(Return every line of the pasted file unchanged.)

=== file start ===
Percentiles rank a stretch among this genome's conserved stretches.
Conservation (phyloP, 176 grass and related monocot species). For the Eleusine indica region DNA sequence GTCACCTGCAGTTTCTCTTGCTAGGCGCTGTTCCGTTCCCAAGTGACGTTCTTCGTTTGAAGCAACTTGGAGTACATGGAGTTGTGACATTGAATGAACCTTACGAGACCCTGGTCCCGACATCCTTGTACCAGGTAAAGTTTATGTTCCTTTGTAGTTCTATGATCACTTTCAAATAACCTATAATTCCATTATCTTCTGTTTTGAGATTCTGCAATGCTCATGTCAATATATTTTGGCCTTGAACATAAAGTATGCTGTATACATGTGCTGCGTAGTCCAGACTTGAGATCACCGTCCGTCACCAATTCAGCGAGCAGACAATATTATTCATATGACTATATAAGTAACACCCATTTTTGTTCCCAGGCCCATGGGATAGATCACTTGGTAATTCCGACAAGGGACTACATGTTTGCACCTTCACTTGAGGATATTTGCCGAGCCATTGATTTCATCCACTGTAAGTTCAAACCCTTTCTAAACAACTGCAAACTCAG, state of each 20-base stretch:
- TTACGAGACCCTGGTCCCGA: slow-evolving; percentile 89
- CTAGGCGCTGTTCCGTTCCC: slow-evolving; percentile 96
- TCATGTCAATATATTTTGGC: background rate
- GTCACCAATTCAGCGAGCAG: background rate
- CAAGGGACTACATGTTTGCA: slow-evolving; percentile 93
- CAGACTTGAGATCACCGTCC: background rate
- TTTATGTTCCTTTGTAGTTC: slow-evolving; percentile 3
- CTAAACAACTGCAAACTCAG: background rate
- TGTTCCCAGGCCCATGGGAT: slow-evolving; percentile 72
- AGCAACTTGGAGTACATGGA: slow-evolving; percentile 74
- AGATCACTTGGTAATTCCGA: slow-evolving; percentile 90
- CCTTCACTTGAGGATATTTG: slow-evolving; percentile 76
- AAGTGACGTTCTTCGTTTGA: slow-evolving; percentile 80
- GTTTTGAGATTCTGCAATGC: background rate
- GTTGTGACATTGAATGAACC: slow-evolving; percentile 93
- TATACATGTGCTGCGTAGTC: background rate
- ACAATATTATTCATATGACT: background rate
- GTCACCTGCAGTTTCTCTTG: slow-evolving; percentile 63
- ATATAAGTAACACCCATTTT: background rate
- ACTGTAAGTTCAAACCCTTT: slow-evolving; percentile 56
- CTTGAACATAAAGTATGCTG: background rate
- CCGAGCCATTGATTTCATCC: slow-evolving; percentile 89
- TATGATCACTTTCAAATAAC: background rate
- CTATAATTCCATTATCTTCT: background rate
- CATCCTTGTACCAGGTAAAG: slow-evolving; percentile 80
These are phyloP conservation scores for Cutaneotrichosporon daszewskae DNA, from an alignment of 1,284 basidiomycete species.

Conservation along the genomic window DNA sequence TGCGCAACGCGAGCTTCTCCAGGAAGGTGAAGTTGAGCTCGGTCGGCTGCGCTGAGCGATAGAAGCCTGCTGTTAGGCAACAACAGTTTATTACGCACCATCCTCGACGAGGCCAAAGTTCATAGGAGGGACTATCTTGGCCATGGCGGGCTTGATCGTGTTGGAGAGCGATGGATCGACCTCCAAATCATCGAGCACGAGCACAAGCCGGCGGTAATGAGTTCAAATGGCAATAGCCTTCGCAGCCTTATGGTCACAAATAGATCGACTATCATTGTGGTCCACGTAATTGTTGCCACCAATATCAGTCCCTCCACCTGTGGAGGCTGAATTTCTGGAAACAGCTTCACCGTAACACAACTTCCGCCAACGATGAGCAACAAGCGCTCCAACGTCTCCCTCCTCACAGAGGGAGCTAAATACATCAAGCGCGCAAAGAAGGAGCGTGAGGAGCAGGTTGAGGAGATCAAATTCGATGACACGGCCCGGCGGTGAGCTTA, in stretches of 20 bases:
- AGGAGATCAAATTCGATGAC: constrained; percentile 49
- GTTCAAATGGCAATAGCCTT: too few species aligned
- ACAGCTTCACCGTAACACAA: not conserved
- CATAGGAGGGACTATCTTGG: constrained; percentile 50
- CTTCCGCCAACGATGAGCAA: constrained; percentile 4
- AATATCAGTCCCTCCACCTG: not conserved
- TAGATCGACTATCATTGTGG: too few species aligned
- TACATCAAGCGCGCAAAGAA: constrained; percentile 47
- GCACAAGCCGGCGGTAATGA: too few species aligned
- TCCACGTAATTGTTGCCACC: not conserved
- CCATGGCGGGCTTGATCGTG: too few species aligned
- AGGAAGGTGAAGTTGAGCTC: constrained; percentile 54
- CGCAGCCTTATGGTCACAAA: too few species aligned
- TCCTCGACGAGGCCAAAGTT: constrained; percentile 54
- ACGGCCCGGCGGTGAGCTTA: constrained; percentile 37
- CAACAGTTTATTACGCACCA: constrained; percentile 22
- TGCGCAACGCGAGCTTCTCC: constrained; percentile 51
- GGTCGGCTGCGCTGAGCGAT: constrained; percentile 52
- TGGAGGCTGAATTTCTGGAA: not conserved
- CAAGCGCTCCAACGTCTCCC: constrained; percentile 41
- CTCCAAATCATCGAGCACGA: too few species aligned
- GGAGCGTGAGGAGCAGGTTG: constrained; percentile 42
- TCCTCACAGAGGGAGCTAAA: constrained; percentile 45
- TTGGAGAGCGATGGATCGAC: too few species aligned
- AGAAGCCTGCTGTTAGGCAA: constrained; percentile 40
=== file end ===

Percentiles rank a stretch among this genome's conserved stretches.
Conservation (phyloP, 176 grass and related monocot species). For the Eleusine indica region DNA sequence GTCACCTGCAGTTTCTCTTGCTAGGCGCTGTTCCGTTCCCAAGTGACGTTCTTCGTTTGAAGCAACTTGGAGTACATGGAGTTGTGACATTGAATGAACCTTACGAGACCCTGGTCCCGACATCCTTGTACCAGGTAAAGTTTATGTTCCTTTGTAGTTCTATGATCACTTTCAAATAACCTATAATTCCATTATCTTCTGTTTTGAGATTCTGCAATGCTCATGTCAATATATTTTGGCCTTGAACATAAAGTATGCTGTATACATGTGCTGCGTAGTCCAGACTTGAGATCACCGTCCGTCACCAATTCAGCGAGCAGACAATATTATTCATATGACTATATAAGTAACACCCATTTTTGTTCCCAGGCCCATGGGATAGATCACTTGGTAATTCCGACAAGGGACTACATGTTTGCACCTTCACTTGAGGATATTTGCCGAGCCATTGATTTCATCCACTGTAAGTTCAAACCCTTTCTAAACAACTGCAAACTCAG, state of each 20-base stretch:
- TTACGAGACCCTGGTCCCGA: slow-evolving; percentile 89
- CTAGGCGCTGTTCCGTTCCC: slow-evolving; percentile 96
- TCATGTCAATATATTTTGGC: background rate
- GTCACCAATTCAGCGAGCAG: background rate
- CAAGGGACTACATGTTTGCA: slow-evolving; percentile 93
- CAGACTTGAGATCACCGTCC: background rate
- TTTATGTTCCTTTGTAGTTC: slow-evolving; percentile 3
- CTAAACAACTGCAAACTCAG: background rate
- TGTTCCCAGGCCCATGGGAT: slow-evolving; percentile 72
- AGCAACTTGGAGTACATGGA: slow-evolving; percentile 74
- AGATCACTTGGTAATTCCGA: slow-evolving; percentile 90
- CCTTCACTTGAGGATATTTG: slow-evolving; percentile 76
- AAGTGACGTTCTTCGTTTGA: slow-evolving; percentile 80
- GTTTTGAGATTCTGCAATGC: background rate
- GTTGTGACATTGAATGAACC: slow-evolving; percentile 93
- TATACATGTGCTGCGTAGTC: background rate
- ACAATATTATTCATATGACT: background rate
- GTCACCTGCAGTTTCTCTTG: slow-evolving; percentile 63
- ATATAAGTAACACCCATTTT: background rate
- ACTGTAAGTTCAAACCCTTT: slow-evolving; percentile 56
- CTTGAACATAAAGTATGCTG: background rate
- CCGAGCCATTGATTTCATCC: slow-evolving; percentile 89
- TATGATCACTTTCAAATAAC: background rate
- CTATAATTCCATTATCTTCT: background rate
- CATCCTTGTACCAGGTAAAG: slow-evolving; percentile 80
These are phyloP conservation scores for Cutaneotrichosporon daszewskae DNA, from an alignment of 1,284 basidiomycete species.

Conservation along the genomic window DNA sequence TGCGCAACGCGAGCTTCTCCAGGAAGGTGAAGTTGAGCTCGGTCGGCTGCGCTGAGCGATAGAAGCCTGCTGTTAGGCAACAACAGTTTATTACGCACCATCCTCGACGAGGCCAAAGTTCATAGGAGGGACTATCTTGGCCATGGCGGGCTTGATCGTGTTGGAGAGCGATGGATCGACCTCCAAATCATCGAGCACGAGCACAAGCCGGCGGTAATGAGTTCAAATGGCAATAGCCTTCGCAGCCTTATGGTCACAAATAGATCGACTATCATTGTGGTCCACGTAATTGTTGCCACCAATATCAGTCCCTCCACCTGTGGAGGCTGAATTTCTGGAAACAGCTTCACCGTAACACAACTTCCGCCAACGATGAGCAACAAGCGCTCCAACGTCTCCCTCCTCACAGAGGGAGCTAAATACATCAAGCGCGCAAAGAAGGAGCGTGAGGAGCAGGTTGAGGAGATCAAATTCGATGACACGGCCCGGCGGTGAGCTTA, in stretches of 20 bases:
- AGGAGATCAAATTCGATGAC: constrained; percentile 49
- GTTCAAATGGCAATAGCCTT: too few species aligned
- ACAGCTTCACCGTAACACAA: not conserved
- CATAGGAGGGACTATCTTGG: constrained; percentile 50
- CTTCCGCCAACGATGAGCAA: constrained; percentile 4
- AATATCAGTCCCTCCACCTG: not conserved
- TAGATCGACTATCATTGTGG: too few species aligned
- TACATCAAGCGCGCAAAGAA: constrained; percentile 47
- GCACAAGCCGGCGGTAATGA: too few species aligned
- TCCACGTAATTGTTGCCACC: not conserved
- CCATGGCGGGCTTGATCGTG: too few species aligned
- AGGAAGGTGAAGTTGAGCTC: constrained; percentile 54
- CGCAGCCTTATGGTCACAAA: too few species aligned
- TCCTCGACGAGGCCAAAGTT: constrained; percentile 54
- ACGGCCCGGCGGTGAGCTTA: constrained; percentile 37
- CAACAGTTTATTACGCACCA: constrained; percentile 22
- TGCGCAACGCGAGCTTCTCC: constrained; percentile 51
- GGTCGGCTGCGCTGAGCGAT: constrained; percentile 52
- TGGAGGCTGAATTTCTGGAA: not conserved
- CAAGCGCTCCAACGTCTCCC: constrained; percentile 41
- CTCCAAATCATCGAGCACGA: too few species aligned
- GGAGCGTGAGGAGCAGGTTG: constrained; percentile 42
- TCCTCACAGAGGGAGCTAAA: constrained; percentile 45
- TTGGAGAGCGATGGATCGAC: too few species aligned
- AGAAGCCTGCTGTTAGGCAA: constrained; percentile 40